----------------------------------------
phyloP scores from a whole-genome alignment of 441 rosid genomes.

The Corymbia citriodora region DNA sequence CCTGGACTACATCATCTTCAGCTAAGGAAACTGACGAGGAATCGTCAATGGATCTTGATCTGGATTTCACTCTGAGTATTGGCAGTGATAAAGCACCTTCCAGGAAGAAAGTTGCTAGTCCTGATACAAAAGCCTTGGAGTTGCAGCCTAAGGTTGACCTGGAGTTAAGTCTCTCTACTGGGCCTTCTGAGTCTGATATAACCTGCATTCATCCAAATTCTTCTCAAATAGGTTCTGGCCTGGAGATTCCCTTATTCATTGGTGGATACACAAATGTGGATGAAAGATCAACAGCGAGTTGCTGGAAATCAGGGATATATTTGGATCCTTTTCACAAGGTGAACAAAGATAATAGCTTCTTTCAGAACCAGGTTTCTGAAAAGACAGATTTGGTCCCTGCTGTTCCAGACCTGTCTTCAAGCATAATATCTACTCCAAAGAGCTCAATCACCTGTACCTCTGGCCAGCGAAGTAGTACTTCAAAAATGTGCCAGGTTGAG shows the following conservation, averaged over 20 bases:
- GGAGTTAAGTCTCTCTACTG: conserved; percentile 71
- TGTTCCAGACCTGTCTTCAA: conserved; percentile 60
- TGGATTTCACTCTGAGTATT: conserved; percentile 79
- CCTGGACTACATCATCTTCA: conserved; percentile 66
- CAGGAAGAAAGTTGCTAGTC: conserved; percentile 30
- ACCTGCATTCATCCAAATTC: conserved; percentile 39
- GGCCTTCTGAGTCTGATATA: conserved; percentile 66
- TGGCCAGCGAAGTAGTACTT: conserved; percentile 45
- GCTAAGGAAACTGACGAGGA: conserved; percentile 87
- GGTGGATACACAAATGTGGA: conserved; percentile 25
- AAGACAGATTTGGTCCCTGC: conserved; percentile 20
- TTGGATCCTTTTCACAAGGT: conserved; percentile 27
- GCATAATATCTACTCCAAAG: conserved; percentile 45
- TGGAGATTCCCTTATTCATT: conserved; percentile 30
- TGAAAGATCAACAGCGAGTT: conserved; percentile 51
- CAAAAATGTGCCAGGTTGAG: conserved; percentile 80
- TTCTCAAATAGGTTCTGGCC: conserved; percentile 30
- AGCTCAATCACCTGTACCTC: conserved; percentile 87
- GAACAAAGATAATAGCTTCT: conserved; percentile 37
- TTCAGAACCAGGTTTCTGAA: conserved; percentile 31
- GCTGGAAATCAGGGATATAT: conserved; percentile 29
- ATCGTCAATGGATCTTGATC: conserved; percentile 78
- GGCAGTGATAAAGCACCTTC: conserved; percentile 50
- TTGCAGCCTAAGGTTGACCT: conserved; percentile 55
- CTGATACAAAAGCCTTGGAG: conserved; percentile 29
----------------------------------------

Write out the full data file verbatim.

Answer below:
phyloP scores from a whole-genome alignment of 441 rosid genomes.

The Corymbia citriodora region DNA sequence CCTGGACTACATCATCTTCAGCTAAGGAAACTGACGAGGAATCGTCAATGGATCTTGATCTGGATTTCACTCTGAGTATTGGCAGTGATAAAGCACCTTCCAGGAAGAAAGTTGCTAGTCCTGATACAAAAGCCTTGGAGTTGCAGCCTAAGGTTGACCTGGAGTTAAGTCTCTCTACTGGGCCTTCTGAGTCTGATATAACCTGCATTCATCCAAATTCTTCTCAAATAGGTTCTGGCCTGGAGATTCCCTTATTCATTGGTGGATACACAAATGTGGATGAAAGATCAACAGCGAGTTGCTGGAAATCAGGGATATATTTGGATCCTTTTCACAAGGTGAACAAAGATAATAGCTTCTTTCAGAACCAGGTTTCTGAAAAGACAGATTTGGTCCCTGCTGTTCCAGACCTGTCTTCAAGCATAATATCTACTCCAAAGAGCTCAATCACCTGTACCTCTGGCCAGCGAAGTAGTACTTCAAAAATGTGCCAGGTTGAG shows the following conservation, averaged over 20 bases:
- GGAGTTAAGTCTCTCTACTG: conserved; percentile 71
- TGTTCCAGACCTGTCTTCAA: conserved; percentile 60
- TGGATTTCACTCTGAGTATT: conserved; percentile 79
- CCTGGACTACATCATCTTCA: conserved; percentile 66
- CAGGAAGAAAGTTGCTAGTC: conserved; percentile 30
- ACCTGCATTCATCCAAATTC: conserved; percentile 39
- GGCCTTCTGAGTCTGATATA: conserved; percentile 66
- TGGCCAGCGAAGTAGTACTT: conserved; percentile 45
- GCTAAGGAAACTGACGAGGA: conserved; percentile 87
- GGTGGATACACAAATGTGGA: conserved; percentile 25
- AAGACAGATTTGGTCCCTGC: conserved; percentile 20
- TTGGATCCTTTTCACAAGGT: conserved; percentile 27
- GCATAATATCTACTCCAAAG: conserved; percentile 45
- TGGAGATTCCCTTATTCATT: conserved; percentile 30
- TGAAAGATCAACAGCGAGTT: conserved; percentile 51
- CAAAAATGTGCCAGGTTGAG: conserved; percentile 80
- TTCTCAAATAGGTTCTGGCC: conserved; percentile 30
- AGCTCAATCACCTGTACCTC: conserved; percentile 87
- GAACAAAGATAATAGCTTCT: conserved; percentile 37
- TTCAGAACCAGGTTTCTGAA: conserved; percentile 31
- GCTGGAAATCAGGGATATAT: conserved; percentile 29
- ATCGTCAATGGATCTTGATC: conserved; percentile 78
- GGCAGTGATAAAGCACCTTC: conserved; percentile 50
- TTGCAGCCTAAGGTTGACCT: conserved; percentile 55
- CTGATACAAAAGCCTTGGAG: conserved; percentile 29